During the summer of 2021, it seemed like every week I read a newspaper headline about a new heat wave taking hold in a different part of the world. According to the experts, 2021 wasn’t an anomaly, with extreme heat events set to become a regular occurrence. News like this, in addition to rising global incomes and urbanization rates, is why cooling demand is expected to triple by 2050. Unfortunately, today’s cooling technologies (e.g., air conditioners and refrigerators) consume massive amounts of energy and contain super-polluting greenhouse gases (GHGs) called hydrofluorocarbons (HFCs). Cooling is already responsible for more than 7% of global GHG emissions and the projected rise in cooling demand over the next thirty years is expected to result in a two-fold increase in cooling-related emissions over the same time period.
It’s not a case of simply curtailing demand to cut emissions; access to cooling is vital for sustainable development, particularly relating to health and food systems. As global temperatures rise, we’ll need more cooling to maintain human comfort, health, and productivity, as well as to preserve food and medicines. If we’re to meet global cooling needs without exacerbating the climate crisis then we need to ensure that future cooling solutions are energy efficient and climate friendly. Achieving this is crucial for international agreements like the Paris Agreement, the Kigali Amendment to the Montreal Protocol, and the Sustainable Development Goals.
Securing efficient, climate-friendly cooling for all will require significant finance. While the total price tag is not yet known, the cost of inaction, as well as potential cost savings, are quite persuasive.
According to the Economist Intelligence Unit (EIU), expanding electricity capacity to meet the growing demand for cooling will cost around US$4.6 trillion over the next decade. And according to the International Labour Organization (ILO), 1.5°C of global warming by 2100 would result in the loss of 2.2% of working hours (or 80 million jobs) by 2030, at an equivalent cost of US$2.4 trillion. These figures are by no means exhaustive and they don’t even begin to factor in other costs like impacts to human health, loss of life, and impacts on food supply, but they should go some way in convincing stakeholders to act.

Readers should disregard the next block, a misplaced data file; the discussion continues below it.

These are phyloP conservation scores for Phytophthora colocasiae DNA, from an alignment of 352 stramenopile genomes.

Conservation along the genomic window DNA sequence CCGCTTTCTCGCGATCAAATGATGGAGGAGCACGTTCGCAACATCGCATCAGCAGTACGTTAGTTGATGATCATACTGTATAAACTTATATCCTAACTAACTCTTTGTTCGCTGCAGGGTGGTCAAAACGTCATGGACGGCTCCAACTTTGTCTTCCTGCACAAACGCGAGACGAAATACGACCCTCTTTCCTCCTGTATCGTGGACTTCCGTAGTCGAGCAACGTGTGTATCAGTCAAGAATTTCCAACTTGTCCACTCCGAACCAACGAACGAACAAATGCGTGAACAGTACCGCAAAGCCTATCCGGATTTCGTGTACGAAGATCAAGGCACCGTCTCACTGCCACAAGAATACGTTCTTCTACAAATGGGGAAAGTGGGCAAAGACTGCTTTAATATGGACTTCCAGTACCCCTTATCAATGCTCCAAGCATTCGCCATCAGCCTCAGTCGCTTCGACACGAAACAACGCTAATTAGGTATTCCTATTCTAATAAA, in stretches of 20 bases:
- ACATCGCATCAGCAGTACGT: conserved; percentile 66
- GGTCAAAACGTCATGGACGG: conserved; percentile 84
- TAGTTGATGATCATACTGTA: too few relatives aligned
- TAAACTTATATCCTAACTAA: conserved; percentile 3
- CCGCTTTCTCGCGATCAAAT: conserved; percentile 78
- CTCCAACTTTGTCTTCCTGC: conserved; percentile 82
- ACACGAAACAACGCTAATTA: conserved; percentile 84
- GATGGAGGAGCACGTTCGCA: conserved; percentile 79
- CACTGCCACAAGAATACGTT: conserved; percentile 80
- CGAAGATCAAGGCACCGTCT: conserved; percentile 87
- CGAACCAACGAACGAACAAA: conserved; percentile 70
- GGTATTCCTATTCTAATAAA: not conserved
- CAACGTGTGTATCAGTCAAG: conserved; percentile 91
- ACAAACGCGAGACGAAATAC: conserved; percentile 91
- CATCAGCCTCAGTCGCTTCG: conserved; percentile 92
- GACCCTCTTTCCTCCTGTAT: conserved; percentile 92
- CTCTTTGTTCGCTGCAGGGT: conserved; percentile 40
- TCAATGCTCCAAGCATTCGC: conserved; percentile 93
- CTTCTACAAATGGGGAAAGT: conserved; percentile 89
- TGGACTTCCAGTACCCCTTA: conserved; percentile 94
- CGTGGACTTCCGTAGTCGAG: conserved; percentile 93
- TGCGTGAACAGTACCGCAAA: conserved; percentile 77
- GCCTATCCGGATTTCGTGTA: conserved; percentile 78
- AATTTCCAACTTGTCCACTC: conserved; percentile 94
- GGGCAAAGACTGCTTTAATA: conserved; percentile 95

In terms of what we have to gain by investing in the transition to more efficient cooling, we could reduce the cost of the renewable energy build out by up to US$3.5 trillion by 2030. It could also speed up the transition to net-zero emissions by eight years.
Funding cooling efficiency is a big opportunity, with the super-efficient cooling equipment market estimated to be worth US$135 billion. The EIU estimates that the rising demand for cooling could drive market value to almost US$170bn in 2030.
Unlocking finance for clean cooling
What stands in the way of financing the transition to clean cooling? One major barrier is that there are relatively few examples of financing mechanisms that demonstrate how to support efficient, climate-friendly cooling. If we’re to mobilize the necessary finance at speed and scale, we need demonstration projects across a range of geographies that use different applications and financing mechanisms. Dissemination of lessons learned and best practices is also needed to raise awareness of funding opportunities and to mobilize capital from new investors.
Another issue is the sheer scale of the funding needed. It’s unlikely that any one stakeholder group will be able to support the transition alone. We need collaboration across philanthropy, the public sector, and the private sector to maximize potential impact. As an initiative of a philanthropic organization, we are particularly interested in the role that grantmaking can play in kick-starting the necessary finance.